In the summer of 2018, China announced another round of investment and loans totaling $23 billion, accompanied by the rollout of a new initiative: the “industrial park-port interconnection, two-wheel and two-wing approach.” This identified the UAE’s Khalifa Port, Oman’s Duqm, Saudi Arabia’s Jizan, East Africa’s Djibouti, and Egypt’s Port Said and Ain Sokhna as the homes of key projects that China will develop in building the BRI in the Middle East.
Beijing Offers a Positive View of the Middle East
Taken together, China’s economic presence in the Middle East represents a strategic approach to enhancing its regional power and influence. For their part, leaders in the Middle East are responsive. Economic relations with China do not come with the same type of conditionality that tend to accompany Western states and institutions; political reform and human rights are not part of the package with Beijing.
Instead, Chinese leaders talk of strengthening state capacity and improving citizens’ lives through development. That Beijing can point to its own process of economic growth without political liberalization presents an attractive example for Middle Eastern leaders. Another important point is that China’s BRI offers a positive vision of the Middle East as a key hub in this new Silk Road, bridging societies across Asia to Africa and Europe.
It is a welcome contrast for people in the Middle East, who are accustomed to seeing their region described as a problem to be solved.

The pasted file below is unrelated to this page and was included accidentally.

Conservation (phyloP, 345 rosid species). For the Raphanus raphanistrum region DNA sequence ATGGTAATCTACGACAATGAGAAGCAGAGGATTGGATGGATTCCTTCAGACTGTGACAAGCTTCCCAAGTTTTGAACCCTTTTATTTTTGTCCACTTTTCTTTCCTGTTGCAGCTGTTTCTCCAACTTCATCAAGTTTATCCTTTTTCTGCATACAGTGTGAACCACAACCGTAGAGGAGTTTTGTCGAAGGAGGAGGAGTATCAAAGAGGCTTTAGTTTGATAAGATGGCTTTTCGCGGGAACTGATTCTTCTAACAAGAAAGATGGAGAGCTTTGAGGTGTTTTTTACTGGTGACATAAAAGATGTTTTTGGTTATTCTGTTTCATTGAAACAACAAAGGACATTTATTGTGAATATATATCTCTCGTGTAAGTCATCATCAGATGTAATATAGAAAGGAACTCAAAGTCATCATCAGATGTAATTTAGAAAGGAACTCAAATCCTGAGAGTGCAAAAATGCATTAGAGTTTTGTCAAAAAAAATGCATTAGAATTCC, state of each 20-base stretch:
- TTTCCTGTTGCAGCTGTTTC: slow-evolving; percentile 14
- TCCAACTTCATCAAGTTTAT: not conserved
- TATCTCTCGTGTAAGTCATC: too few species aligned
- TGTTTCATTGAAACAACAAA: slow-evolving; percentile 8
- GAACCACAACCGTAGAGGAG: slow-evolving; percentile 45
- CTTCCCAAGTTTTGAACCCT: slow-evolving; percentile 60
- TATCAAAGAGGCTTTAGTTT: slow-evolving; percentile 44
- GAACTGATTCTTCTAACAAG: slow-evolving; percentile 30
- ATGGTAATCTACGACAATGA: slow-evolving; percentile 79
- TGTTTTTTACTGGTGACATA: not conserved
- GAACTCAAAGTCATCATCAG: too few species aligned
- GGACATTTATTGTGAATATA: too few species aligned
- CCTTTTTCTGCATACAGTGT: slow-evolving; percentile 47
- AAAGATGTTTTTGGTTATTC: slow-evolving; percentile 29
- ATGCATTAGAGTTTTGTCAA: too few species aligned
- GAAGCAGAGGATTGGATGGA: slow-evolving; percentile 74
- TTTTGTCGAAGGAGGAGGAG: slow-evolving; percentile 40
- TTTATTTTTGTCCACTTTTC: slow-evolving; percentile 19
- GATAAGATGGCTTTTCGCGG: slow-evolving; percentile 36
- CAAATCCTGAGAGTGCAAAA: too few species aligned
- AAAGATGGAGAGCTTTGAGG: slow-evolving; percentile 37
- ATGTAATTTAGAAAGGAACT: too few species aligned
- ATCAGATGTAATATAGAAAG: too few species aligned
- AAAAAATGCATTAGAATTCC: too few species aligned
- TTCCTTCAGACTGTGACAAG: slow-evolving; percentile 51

Does This Indicate a Growth in China’s Security Presence?
At this point, Chinese leaders are consistent in framing security as the result of governance and development, positioning China as an alternative to the U.S.’s hard power presence in the region.
Given the growth in Chinese citizens and assets throughout the Middle East, it is not unreasonable to expect some kind of increased military capability to protect these interests. This could be addressed with its support base in Djibouti, the port it is developing in Gwadar, Pakistan, or perhaps by one of the ports it is investing in in the Middle East.
The competitive state of China-U.S. relations also has to feature in Beijing’s consideration. Its energy security is based on a steady supply of oil from the Middle East, and the U.S. role in projecting shipping lanes creates an uncomfortable dependency upon a strategic competitor that has already initiated a trade war. Leaders in Beijing have to consider Washington when they are thinking about the Middle East.
That does not have to result in negative competition.
Seen as public goods, BRI projects can contribute to regional stability, which in turn could support U.S. interests in the Middle East. There is room for cooperation. However, if the China-U.S. relationship continues to worsen, the Middle East could become a theater of great power competition.